Trying to get in the recommended daily servings of fruits and veggies can sometimes be a tough task. But eating a diet heavy in plant-based foods is good for both you and the planet.
According to Vegetarian Times, only 3.2% of Americans are vegetarian. For the other 96.8%, beef, chicken, and pork play a regular part of their diet. The popularity of meat has grown dramatically worldwide in a generation, causing strain on our land, water and, yes, food crops. What are the consequences of meat production?:
Why is meat production harmful to our land?
We use eight times as much land for feeding livestock as we do for feeding humans and approximately
260 million acres that were once forests are now grazed by
cattle in the US. Worldwide, livestock rearing is responsible for nearly 20% of all greenhouse gases and is rapidly destroying rainforests in the Amazon and elsewhere.
Why is meat production harmful to our water supply?
Most estimates claim that between 1,800 and 2,500 gallons of water go into producing each pound of beef. Beef production includes everything from providing water to the cattle to watering fields to produce grain for the cattle to eat. According to The Sierra Club, that same amount of water “could produce 16 pounds of broccoli, 25 pounds of potatoes, enough soybeans for three pounds of tofu or enough wheat for nearly five pounds of whole wheat bread.”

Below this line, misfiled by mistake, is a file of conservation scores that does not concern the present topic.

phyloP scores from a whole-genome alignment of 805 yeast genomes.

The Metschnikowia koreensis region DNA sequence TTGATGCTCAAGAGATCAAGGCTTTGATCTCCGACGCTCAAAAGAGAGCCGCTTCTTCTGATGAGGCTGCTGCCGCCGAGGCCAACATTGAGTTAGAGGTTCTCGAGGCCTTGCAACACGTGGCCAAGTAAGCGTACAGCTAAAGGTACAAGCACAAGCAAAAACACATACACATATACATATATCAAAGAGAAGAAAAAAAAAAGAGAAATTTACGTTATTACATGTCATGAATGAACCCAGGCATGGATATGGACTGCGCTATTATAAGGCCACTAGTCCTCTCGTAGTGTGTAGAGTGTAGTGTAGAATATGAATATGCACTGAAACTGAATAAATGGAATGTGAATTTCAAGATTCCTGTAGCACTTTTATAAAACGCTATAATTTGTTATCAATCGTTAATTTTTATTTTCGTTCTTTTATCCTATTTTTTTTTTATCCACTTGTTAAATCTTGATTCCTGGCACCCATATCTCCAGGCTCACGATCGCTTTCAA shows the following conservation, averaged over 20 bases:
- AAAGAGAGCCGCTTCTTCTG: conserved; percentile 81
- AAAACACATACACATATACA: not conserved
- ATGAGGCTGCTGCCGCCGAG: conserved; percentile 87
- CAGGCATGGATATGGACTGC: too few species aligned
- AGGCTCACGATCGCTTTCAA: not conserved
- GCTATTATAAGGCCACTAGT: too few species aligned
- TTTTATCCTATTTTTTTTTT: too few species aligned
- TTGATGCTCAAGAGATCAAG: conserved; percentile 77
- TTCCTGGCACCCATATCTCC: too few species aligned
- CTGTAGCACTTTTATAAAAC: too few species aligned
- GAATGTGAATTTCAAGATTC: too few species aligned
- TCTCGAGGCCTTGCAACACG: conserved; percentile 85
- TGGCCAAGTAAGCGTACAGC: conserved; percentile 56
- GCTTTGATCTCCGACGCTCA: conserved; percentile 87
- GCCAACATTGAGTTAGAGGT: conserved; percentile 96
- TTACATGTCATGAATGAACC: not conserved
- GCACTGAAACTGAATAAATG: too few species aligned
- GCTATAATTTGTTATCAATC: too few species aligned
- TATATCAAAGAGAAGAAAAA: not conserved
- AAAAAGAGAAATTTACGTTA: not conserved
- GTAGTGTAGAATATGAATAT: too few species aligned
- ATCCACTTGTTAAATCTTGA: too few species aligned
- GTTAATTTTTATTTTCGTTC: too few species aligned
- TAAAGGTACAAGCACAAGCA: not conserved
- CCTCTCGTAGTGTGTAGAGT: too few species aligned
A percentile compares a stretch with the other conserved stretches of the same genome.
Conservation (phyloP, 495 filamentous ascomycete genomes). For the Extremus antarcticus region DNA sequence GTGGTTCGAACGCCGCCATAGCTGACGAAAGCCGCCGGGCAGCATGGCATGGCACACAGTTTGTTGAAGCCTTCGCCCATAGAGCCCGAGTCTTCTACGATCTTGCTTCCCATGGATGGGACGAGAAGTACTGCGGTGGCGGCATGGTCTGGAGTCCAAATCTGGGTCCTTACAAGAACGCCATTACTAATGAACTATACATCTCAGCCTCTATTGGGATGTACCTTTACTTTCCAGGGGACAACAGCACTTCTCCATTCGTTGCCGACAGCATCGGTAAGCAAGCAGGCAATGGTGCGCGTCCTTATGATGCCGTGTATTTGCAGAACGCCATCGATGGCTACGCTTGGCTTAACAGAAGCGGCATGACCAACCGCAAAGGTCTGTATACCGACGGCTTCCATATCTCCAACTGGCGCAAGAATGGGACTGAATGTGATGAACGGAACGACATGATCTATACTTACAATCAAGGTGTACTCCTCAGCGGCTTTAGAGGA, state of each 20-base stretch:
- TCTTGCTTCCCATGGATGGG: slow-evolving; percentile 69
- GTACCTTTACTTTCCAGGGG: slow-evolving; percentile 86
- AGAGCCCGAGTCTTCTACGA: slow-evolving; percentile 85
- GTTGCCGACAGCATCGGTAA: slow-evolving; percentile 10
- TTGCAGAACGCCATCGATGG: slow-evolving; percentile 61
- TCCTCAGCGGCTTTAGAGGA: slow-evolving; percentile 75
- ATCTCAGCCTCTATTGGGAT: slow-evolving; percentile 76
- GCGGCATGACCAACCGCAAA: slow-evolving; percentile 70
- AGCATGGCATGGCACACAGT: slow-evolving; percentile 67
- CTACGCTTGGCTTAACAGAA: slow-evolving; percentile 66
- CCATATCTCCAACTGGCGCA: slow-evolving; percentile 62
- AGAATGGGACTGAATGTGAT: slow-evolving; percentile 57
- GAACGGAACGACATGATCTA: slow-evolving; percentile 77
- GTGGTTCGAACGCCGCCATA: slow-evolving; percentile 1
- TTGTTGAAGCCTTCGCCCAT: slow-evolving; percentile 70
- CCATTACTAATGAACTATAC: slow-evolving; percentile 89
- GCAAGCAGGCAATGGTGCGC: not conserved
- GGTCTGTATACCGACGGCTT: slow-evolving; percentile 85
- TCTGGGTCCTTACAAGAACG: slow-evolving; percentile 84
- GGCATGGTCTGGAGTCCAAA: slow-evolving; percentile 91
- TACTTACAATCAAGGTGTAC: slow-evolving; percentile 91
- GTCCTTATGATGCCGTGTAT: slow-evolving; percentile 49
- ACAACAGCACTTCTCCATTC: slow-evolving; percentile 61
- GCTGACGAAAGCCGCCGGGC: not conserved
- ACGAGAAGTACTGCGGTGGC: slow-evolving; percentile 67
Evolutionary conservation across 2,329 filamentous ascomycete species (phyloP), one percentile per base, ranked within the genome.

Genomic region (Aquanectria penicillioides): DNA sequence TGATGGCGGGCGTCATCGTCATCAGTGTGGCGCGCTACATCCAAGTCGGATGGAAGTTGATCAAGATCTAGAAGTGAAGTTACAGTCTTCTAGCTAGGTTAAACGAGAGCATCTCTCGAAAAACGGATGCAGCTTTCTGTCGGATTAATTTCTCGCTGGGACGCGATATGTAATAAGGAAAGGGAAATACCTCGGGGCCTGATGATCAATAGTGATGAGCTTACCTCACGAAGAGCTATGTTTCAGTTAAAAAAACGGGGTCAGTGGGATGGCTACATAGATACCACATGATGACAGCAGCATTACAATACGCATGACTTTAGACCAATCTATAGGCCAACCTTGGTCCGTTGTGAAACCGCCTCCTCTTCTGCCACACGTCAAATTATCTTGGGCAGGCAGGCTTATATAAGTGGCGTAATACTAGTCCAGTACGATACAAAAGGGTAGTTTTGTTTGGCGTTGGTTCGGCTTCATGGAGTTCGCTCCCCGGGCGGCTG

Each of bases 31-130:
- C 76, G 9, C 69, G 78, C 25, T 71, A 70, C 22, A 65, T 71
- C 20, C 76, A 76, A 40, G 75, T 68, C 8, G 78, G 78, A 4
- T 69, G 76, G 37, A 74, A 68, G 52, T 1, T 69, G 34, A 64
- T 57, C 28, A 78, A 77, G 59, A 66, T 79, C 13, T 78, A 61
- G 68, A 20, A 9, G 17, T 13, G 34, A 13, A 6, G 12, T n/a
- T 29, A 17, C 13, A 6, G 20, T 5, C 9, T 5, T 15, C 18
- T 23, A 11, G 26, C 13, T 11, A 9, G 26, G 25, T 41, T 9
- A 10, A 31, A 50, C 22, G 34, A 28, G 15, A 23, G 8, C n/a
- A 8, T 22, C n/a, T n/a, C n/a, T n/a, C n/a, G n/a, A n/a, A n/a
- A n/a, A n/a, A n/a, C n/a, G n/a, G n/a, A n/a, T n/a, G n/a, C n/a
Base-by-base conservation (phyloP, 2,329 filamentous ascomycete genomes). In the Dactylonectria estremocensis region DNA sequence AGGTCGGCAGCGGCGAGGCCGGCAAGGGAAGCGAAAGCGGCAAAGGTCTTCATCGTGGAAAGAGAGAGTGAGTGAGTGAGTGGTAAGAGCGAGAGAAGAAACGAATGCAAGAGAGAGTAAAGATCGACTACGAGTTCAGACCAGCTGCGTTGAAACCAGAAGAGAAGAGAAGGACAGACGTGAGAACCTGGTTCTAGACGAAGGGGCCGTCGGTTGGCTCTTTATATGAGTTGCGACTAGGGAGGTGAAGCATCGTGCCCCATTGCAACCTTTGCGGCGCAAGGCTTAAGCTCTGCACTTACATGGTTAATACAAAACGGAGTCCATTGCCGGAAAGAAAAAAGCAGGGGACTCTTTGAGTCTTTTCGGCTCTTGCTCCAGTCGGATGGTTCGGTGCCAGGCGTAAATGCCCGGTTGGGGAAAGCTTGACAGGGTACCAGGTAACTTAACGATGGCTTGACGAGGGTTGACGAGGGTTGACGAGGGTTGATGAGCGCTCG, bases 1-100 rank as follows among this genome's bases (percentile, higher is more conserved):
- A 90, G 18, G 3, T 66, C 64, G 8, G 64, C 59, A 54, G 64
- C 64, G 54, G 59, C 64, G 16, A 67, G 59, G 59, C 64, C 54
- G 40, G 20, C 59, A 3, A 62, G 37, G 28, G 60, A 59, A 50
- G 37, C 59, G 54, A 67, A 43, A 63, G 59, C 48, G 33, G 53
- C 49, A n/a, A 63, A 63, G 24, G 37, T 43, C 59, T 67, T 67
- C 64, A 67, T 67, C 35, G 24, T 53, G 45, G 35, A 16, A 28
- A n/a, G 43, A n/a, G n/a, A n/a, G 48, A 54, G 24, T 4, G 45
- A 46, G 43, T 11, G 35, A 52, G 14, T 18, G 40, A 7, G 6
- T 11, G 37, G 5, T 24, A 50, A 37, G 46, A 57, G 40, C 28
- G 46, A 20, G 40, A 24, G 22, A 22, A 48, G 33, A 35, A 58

Not only does producing beef use a lot of water, but it also has the potential to contaminate our waterways. According to the Government Accountability Office, an estimated 1.6 million tons of animal waste is created in the U.S. alone and this waste creates unsafe levels of antibiotics, phosphorus, nitrogen and other things in our soil and drinking water.
What are some benefits to reducing the amount of meat in my diet?
How can I reduce my meat consumption?
Start simple by joining the Meatless Monday campaign and vow to spend one day a week eating nothing but plant-based foods. There are plenty of protein-rich alternatives to meat like beans and tempeh and lots of vegetarian meal ideas on the EarthShare Pinterest page.
One of our favorite burger-alternative is the Portabella Burger (check out all the recipes here). The average portabella mushroom cap has approximately 50 calories with no fat or cholesterol, making it a healthy alternative to beef.
To become more familiar with the tasty produce grown in your region, consider joining a CSA (community supported agriculture)! Each week, fresh produce will be delivered to your door introducing you and your family to a variety of new, and local, foods. Find a CSA in your community here.